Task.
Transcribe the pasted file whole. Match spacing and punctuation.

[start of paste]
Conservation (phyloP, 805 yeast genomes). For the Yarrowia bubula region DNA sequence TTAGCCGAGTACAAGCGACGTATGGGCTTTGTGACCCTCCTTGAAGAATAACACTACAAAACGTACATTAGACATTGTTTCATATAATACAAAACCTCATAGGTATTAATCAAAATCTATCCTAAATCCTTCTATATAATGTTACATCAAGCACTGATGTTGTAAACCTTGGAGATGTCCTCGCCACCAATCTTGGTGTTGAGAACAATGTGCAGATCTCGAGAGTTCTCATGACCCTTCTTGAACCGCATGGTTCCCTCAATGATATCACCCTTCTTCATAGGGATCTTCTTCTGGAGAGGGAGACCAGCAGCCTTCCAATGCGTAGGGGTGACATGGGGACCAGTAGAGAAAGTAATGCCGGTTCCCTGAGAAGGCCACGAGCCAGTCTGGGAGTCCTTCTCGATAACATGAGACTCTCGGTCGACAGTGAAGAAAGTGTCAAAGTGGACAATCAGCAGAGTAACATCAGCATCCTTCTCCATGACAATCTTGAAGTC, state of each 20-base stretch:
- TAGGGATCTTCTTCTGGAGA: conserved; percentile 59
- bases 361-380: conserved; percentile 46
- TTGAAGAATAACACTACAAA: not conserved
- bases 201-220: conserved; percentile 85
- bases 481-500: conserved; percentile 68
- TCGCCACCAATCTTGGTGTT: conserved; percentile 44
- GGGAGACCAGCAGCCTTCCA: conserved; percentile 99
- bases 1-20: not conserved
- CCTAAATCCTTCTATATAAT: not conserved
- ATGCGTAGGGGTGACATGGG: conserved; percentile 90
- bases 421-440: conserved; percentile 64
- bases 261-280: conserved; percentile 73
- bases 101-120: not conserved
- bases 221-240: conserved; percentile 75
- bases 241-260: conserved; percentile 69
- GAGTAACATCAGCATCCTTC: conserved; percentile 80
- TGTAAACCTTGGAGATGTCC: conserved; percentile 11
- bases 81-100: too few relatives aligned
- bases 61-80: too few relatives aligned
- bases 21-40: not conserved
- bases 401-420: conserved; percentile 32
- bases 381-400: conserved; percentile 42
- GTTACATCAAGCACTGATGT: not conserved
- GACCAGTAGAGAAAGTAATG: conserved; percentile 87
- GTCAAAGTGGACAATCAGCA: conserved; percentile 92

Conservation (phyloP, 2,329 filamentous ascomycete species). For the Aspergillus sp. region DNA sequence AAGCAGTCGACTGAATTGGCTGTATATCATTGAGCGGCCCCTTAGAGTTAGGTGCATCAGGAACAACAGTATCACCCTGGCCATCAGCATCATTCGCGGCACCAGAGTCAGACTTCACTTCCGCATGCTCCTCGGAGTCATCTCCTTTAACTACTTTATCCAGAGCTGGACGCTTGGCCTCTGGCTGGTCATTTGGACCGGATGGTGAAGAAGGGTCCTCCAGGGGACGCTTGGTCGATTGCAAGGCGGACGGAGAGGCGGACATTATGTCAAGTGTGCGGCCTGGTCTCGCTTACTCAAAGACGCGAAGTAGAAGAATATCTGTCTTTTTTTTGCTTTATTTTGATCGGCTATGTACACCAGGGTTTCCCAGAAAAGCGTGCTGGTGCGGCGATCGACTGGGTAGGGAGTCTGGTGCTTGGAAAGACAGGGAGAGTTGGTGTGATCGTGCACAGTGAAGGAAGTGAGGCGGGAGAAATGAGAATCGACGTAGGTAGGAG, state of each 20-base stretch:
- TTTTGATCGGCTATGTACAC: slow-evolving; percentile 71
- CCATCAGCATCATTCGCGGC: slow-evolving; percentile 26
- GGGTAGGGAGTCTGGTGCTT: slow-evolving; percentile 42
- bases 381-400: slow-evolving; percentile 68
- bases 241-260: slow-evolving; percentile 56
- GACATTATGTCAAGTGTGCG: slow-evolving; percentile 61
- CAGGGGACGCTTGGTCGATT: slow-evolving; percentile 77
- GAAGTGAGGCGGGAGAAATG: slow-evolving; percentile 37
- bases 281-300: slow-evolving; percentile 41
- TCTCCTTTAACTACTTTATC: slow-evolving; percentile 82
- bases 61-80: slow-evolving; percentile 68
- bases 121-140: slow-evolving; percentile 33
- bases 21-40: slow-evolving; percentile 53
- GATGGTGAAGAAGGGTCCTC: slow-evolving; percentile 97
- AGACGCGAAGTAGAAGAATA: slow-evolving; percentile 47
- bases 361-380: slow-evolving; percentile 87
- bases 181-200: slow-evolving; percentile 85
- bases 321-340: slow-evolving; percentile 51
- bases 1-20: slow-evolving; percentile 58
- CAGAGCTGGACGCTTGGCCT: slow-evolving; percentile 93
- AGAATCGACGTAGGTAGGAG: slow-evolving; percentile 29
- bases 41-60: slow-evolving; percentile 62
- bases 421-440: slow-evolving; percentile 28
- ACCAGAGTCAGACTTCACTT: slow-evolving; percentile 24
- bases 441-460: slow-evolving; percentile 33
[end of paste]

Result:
Conservation (phyloP, 805 yeast genomes). For the Yarrowia bubula region DNA sequence TTAGCCGAGTACAAGCGACGTATGGGCTTTGTGACCCTCCTTGAAGAATAACACTACAAAACGTACATTAGACATTGTTTCATATAATACAAAACCTCATAGGTATTAATCAAAATCTATCCTAAATCCTTCTATATAATGTTACATCAAGCACTGATGTTGTAAACCTTGGAGATGTCCTCGCCACCAATCTTGGTGTTGAGAACAATGTGCAGATCTCGAGAGTTCTCATGACCCTTCTTGAACCGCATGGTTCCCTCAATGATATCACCCTTCTTCATAGGGATCTTCTTCTGGAGAGGGAGACCAGCAGCCTTCCAATGCGTAGGGGTGACATGGGGACCAGTAGAGAAAGTAATGCCGGTTCCCTGAGAAGGCCACGAGCCAGTCTGGGAGTCCTTCTCGATAACATGAGACTCTCGGTCGACAGTGAAGAAAGTGTCAAAGTGGACAATCAGCAGAGTAACATCAGCATCCTTCTCCATGACAATCTTGAAGTC, state of each 20-base stretch:
- TAGGGATCTTCTTCTGGAGA: conserved; percentile 59
- bases 361-380: conserved; percentile 46
- TTGAAGAATAACACTACAAA: not conserved
- bases 201-220: conserved; percentile 85
- bases 481-500: conserved; percentile 68
- TCGCCACCAATCTTGGTGTT: conserved; percentile 44
- GGGAGACCAGCAGCCTTCCA: conserved; percentile 99
- bases 1-20: not conserved
- CCTAAATCCTTCTATATAAT: not conserved
- ATGCGTAGGGGTGACATGGG: conserved; percentile 90
- bases 421-440: conserved; percentile 64
- bases 261-280: conserved; percentile 73
- bases 101-120: not conserved
- bases 221-240: conserved; percentile 75
- bases 241-260: conserved; percentile 69
- GAGTAACATCAGCATCCTTC: conserved; percentile 80
- TGTAAACCTTGGAGATGTCC: conserved; percentile 11
- bases 81-100: too few relatives aligned
- bases 61-80: too few relatives aligned
- bases 21-40: not conserved
- bases 401-420: conserved; percentile 32
- bases 381-400: conserved; percentile 42
- GTTACATCAAGCACTGATGT: not conserved
- GACCAGTAGAGAAAGTAATG: conserved; percentile 87
- GTCAAAGTGGACAATCAGCA: conserved; percentile 92

Conservation (phyloP, 2,329 filamentous ascomycete species). For the Aspergillus sp. region DNA sequence AAGCAGTCGACTGAATTGGCTGTATATCATTGAGCGGCCCCTTAGAGTTAGGTGCATCAGGAACAACAGTATCACCCTGGCCATCAGCATCATTCGCGGCACCAGAGTCAGACTTCACTTCCGCATGCTCCTCGGAGTCATCTCCTTTAACTACTTTATCCAGAGCTGGACGCTTGGCCTCTGGCTGGTCATTTGGACCGGATGGTGAAGAAGGGTCCTCCAGGGGACGCTTGGTCGATTGCAAGGCGGACGGAGAGGCGGACATTATGTCAAGTGTGCGGCCTGGTCTCGCTTACTCAAAGACGCGAAGTAGAAGAATATCTGTCTTTTTTTTGCTTTATTTTGATCGGCTATGTACACCAGGGTTTCCCAGAAAAGCGTGCTGGTGCGGCGATCGACTGGGTAGGGAGTCTGGTGCTTGGAAAGACAGGGAGAGTTGGTGTGATCGTGCACAGTGAAGGAAGTGAGGCGGGAGAAATGAGAATCGACGTAGGTAGGAG, state of each 20-base stretch:
- TTTTGATCGGCTATGTACAC: slow-evolving; percentile 71
- CCATCAGCATCATTCGCGGC: slow-evolving; percentile 26
- GGGTAGGGAGTCTGGTGCTT: slow-evolving; percentile 42
- bases 381-400: slow-evolving; percentile 68
- bases 241-260: slow-evolving; percentile 56
- GACATTATGTCAAGTGTGCG: slow-evolving; percentile 61
- CAGGGGACGCTTGGTCGATT: slow-evolving; percentile 77
- GAAGTGAGGCGGGAGAAATG: slow-evolving; percentile 37
- bases 281-300: slow-evolving; percentile 41
- TCTCCTTTAACTACTTTATC: slow-evolving; percentile 82
- bases 61-80: slow-evolving; percentile 68
- bases 121-140: slow-evolving; percentile 33
- bases 21-40: slow-evolving; percentile 53
- GATGGTGAAGAAGGGTCCTC: slow-evolving; percentile 97
- AGACGCGAAGTAGAAGAATA: slow-evolving; percentile 47
- bases 361-380: slow-evolving; percentile 87
- bases 181-200: slow-evolving; percentile 85
- bases 321-340: slow-evolving; percentile 51
- bases 1-20: slow-evolving; percentile 58
- CAGAGCTGGACGCTTGGCCT: slow-evolving; percentile 93
- AGAATCGACGTAGGTAGGAG: slow-evolving; percentile 29
- bases 41-60: slow-evolving; percentile 62
- bases 421-440: slow-evolving; percentile 28
- ACCAGAGTCAGACTTCACTT: slow-evolving; percentile 24
- bases 441-460: slow-evolving; percentile 33